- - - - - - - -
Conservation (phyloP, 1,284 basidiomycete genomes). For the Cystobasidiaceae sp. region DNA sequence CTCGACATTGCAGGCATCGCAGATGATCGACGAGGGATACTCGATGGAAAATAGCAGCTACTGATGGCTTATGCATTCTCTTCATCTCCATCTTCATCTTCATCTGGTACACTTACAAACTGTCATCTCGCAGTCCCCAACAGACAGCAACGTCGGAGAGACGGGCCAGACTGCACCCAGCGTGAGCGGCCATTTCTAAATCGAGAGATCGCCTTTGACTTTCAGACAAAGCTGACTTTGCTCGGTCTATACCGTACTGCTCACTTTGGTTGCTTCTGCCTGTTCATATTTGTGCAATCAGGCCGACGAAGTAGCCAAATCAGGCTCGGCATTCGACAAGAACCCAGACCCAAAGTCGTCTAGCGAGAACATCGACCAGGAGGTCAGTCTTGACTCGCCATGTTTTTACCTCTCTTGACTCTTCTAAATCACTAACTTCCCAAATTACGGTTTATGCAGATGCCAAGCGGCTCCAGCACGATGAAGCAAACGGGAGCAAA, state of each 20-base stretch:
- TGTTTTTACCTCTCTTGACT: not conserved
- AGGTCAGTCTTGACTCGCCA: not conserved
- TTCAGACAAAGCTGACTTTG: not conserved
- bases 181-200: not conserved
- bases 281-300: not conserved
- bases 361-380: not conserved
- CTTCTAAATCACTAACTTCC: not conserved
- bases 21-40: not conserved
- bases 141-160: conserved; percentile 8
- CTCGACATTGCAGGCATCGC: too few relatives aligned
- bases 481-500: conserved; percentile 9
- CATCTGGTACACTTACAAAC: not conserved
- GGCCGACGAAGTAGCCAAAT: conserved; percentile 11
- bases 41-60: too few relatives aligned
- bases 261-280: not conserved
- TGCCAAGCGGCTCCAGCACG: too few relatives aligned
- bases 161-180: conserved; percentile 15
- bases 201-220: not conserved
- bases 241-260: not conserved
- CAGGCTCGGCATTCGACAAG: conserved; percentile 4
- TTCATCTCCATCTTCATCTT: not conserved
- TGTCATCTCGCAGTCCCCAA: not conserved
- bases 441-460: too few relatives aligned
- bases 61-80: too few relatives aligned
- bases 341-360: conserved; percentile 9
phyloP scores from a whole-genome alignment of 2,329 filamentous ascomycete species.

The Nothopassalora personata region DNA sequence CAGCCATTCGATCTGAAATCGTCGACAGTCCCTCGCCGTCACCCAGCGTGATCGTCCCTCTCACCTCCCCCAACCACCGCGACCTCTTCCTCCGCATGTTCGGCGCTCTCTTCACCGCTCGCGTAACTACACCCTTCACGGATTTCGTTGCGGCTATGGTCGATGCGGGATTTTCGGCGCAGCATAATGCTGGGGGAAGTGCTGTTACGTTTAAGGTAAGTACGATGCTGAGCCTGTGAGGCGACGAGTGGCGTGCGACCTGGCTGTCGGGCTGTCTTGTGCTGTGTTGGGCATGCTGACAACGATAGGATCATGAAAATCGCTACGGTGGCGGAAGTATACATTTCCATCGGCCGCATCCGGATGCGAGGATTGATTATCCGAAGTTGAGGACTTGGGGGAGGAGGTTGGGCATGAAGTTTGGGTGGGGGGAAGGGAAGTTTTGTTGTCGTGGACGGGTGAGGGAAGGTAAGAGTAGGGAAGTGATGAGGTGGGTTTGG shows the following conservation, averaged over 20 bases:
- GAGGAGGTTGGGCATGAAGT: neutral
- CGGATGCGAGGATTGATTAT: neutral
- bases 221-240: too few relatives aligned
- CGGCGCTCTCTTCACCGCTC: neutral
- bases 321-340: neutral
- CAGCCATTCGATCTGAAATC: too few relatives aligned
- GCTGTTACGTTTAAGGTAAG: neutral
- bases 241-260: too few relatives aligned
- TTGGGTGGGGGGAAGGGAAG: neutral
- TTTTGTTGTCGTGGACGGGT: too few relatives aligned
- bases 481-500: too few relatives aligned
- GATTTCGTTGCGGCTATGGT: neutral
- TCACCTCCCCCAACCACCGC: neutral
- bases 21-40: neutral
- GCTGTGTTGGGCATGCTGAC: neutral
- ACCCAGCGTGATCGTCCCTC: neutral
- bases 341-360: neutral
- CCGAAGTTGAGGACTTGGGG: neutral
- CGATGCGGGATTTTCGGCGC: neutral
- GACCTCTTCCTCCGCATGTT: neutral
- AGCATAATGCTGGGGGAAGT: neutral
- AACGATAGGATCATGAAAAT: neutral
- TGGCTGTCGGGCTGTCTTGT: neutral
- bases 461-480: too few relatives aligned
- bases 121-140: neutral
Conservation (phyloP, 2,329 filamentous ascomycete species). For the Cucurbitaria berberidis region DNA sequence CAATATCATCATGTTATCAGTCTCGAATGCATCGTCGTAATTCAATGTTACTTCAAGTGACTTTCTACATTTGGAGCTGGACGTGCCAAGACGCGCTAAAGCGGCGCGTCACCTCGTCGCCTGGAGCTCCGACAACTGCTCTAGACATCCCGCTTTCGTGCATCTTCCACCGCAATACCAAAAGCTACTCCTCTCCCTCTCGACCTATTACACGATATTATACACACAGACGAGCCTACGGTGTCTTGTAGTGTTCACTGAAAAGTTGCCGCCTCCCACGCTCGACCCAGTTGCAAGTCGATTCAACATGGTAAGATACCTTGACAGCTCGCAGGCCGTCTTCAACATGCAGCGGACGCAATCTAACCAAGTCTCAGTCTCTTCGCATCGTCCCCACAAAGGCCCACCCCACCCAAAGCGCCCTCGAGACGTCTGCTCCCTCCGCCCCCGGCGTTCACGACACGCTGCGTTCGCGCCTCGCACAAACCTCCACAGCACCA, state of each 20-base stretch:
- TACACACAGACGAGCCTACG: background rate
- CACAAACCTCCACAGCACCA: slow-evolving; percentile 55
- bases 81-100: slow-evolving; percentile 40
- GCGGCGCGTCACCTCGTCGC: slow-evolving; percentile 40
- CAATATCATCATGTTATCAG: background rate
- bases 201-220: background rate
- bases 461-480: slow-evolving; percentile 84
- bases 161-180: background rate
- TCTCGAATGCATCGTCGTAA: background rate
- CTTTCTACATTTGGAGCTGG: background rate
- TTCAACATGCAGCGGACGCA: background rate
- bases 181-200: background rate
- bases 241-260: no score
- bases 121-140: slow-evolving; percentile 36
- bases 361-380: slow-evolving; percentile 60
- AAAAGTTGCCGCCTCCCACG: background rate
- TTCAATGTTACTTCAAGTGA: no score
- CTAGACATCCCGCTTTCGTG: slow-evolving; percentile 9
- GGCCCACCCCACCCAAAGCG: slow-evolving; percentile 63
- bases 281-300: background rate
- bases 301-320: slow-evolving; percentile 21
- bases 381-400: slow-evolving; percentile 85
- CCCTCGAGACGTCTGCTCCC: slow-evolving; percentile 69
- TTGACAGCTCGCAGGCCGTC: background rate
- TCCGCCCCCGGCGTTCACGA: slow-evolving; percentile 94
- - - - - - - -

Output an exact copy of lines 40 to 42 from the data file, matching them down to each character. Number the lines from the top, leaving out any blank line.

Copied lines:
- GATTTCGTTGCGGCTATGGT: neutral
- TCACCTCCCCCAACCACCGC: neutral
- bases 21-40: neutral